Once you log in, you can use our search tool to find all the natural solutions for any health condition. Plus, you can discuss, ask questions, and share your point of view about various topics.
We highly encourage you to write reviews and testimonials about any natural solution you have tried. Regardless of whether the solution was effective or not, we urge you to remain authentic and objective. Our ultimate aim is to help each other learn the truth about each solution.
You can also add content you may find interesting in the library center section.
Together, we can contribute to our community’s knowledge.
This research shows that a low-carbohydrate, high-fat diet is better for weight loss and heart disease than a low-fat, and high-carbs diet.
The effect of a plant-based low-carbohydrate ("Eco-Atkins") diet on body weight and blood lipid concentrations in hyperlipidemic subjects
Jenkins DJ, Wong JM, Kendall CW, Esfahani A, Ng VW, Leong TC, Faulkner DA, Vidgen E, Greaves KA, Paul G, Singer W.
Low-carbohydrate, high-animal protein diets, which are advocated for weight loss, may not promote the desired reduction in low-density lipoprotein cholesterol (LDL-C) concentration. The effect of exchanging the animal proteins and fats for those of vegetable origin has not been tested.
Our objective was to determine the effect on weight loss and LDL-C concentration of a low-carbohydrate diet high in vegetable proteins from gluten, soy, nuts, fruits, vegetables, cereals, and vegetable oils compared with a high-carbohydrate diet based on low-fat dairy and whole grain products.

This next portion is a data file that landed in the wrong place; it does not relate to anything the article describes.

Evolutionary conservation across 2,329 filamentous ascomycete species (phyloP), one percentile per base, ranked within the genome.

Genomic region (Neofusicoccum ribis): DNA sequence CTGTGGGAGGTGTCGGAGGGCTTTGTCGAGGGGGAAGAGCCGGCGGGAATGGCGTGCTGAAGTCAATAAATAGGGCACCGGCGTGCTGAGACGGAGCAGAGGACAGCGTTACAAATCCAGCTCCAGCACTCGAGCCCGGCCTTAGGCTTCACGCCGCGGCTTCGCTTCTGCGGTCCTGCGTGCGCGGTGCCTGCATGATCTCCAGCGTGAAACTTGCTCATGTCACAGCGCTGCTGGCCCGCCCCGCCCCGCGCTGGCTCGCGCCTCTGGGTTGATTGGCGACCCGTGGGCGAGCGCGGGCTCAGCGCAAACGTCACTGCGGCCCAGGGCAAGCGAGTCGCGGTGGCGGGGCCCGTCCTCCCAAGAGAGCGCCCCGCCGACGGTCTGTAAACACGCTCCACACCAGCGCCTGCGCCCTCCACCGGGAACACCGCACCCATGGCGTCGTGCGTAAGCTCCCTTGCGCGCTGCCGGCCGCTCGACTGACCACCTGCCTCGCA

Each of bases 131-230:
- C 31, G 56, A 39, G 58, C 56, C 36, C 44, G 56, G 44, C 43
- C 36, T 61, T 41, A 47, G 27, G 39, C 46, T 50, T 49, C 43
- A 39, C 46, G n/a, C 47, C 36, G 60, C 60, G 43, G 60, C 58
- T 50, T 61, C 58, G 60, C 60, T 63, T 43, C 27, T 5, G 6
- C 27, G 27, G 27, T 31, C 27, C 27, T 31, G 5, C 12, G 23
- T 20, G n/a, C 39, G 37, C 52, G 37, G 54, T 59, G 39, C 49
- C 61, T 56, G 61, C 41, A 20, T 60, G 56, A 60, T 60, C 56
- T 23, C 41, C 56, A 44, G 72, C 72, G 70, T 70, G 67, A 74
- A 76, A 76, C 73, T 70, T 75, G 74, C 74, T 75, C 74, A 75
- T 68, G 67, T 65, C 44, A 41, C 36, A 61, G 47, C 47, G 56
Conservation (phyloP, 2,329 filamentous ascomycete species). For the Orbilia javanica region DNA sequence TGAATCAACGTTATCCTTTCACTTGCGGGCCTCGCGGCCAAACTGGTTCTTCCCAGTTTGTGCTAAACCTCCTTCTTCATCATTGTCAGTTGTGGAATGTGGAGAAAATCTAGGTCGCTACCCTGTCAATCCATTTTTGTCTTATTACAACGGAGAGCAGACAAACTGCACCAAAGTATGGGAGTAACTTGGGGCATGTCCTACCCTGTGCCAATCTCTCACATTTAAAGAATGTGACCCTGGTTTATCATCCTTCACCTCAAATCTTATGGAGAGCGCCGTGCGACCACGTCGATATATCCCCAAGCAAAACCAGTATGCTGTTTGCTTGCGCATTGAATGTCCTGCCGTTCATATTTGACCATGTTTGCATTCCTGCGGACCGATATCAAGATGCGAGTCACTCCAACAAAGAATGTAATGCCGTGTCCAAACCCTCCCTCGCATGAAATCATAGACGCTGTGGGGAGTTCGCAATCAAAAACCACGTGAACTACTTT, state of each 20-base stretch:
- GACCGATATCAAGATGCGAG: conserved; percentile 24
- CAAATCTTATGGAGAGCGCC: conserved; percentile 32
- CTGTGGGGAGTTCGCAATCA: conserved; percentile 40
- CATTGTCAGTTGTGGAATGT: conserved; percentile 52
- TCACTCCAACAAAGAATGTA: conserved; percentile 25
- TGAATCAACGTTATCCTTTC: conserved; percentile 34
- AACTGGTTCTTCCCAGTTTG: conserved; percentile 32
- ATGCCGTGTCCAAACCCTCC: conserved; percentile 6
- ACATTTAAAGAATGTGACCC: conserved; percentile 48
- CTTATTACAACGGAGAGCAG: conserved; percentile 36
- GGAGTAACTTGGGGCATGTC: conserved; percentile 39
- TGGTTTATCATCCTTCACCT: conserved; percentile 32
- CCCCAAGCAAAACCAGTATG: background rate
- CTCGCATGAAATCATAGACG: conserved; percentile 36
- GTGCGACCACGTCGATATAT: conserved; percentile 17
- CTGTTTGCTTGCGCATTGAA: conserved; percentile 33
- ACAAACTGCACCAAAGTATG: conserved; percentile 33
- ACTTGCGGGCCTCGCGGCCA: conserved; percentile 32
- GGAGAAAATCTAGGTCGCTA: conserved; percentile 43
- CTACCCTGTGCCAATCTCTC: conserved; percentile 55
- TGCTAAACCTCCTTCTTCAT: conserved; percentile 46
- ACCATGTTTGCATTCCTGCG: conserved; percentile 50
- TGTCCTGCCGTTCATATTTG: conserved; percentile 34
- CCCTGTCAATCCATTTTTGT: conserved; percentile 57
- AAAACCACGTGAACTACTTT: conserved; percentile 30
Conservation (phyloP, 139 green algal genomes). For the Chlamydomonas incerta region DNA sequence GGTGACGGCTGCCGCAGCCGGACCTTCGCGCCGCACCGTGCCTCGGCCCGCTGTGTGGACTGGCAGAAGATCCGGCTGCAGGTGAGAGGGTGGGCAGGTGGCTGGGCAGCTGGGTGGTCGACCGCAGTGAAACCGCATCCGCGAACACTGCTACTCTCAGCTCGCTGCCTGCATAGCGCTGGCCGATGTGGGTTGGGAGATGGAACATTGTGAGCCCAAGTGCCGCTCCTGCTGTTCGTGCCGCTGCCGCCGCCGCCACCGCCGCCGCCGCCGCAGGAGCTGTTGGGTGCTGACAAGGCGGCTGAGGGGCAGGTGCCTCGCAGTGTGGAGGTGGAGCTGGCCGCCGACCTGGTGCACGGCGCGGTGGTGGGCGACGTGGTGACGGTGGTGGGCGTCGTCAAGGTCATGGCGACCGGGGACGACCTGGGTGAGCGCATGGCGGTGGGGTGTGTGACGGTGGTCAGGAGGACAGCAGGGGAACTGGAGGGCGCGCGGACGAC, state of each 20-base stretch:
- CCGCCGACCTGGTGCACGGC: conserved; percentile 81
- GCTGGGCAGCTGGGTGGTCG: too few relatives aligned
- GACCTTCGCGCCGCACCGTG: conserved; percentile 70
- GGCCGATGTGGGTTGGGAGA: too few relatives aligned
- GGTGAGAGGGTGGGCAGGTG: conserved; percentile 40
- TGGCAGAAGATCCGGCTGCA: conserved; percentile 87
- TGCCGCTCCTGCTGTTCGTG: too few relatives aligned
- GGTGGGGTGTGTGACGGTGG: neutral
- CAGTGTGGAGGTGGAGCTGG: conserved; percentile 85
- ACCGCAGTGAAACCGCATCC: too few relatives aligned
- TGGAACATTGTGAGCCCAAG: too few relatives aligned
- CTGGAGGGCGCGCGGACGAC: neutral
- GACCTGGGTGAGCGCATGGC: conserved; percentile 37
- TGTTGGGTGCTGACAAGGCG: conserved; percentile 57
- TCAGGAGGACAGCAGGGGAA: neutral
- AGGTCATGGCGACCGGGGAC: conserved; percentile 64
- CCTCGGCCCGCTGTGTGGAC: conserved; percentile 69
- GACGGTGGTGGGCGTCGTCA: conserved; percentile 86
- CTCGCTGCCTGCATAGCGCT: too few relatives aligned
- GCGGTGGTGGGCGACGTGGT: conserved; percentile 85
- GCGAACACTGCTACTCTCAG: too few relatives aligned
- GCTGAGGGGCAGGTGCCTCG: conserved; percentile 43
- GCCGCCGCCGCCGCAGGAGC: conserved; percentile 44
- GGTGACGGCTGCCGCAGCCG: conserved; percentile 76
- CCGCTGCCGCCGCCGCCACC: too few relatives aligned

A total of 47 overweight hyperlipidemic men and women consumed either (1) a low-carbohydrate (26% of total calories), high-vegetable protein (31% from gluten, soy, nuts, fruit, vegetables, and cereals), and vegetable oil (43%) plant-based diet or (2) a high-carbohydrate lacto-ovo vegetarian diet (58% carbohydrate, 16% protein, and 25% fat) for 4 weeks each in a parallel study design. The study food was provided at 60% of calorie requirements.
Of the 47 subjects, 44 (94%) (test, n = 22 [92%]; control, n = 22 [96%]) completed the study. Weight loss was similar for both diets (approximately 4.0 kg). However, reductions in LDL-C concentration and total cholesterol-HDL-C and apolipoprotein B-apolipoprotein AI ratios were greater for the low-carbohydrate compared with the high-carbohydrate diet (-8.1% [P = .002], -8.7% [P = .004], and -9.6% [P = .001], respectively). Reductions in systolic and diastolic blood pressure were also seen (-1.9% [P = .052] and -2.4% [P = .02], respectively).
A low-carbohydrate plant-based diet has lipid-lowering advantages over a high-carbohydrate, low-fat weight-loss diet in improving heart disease risk factors not seen with conventional low-fat diets with animal products.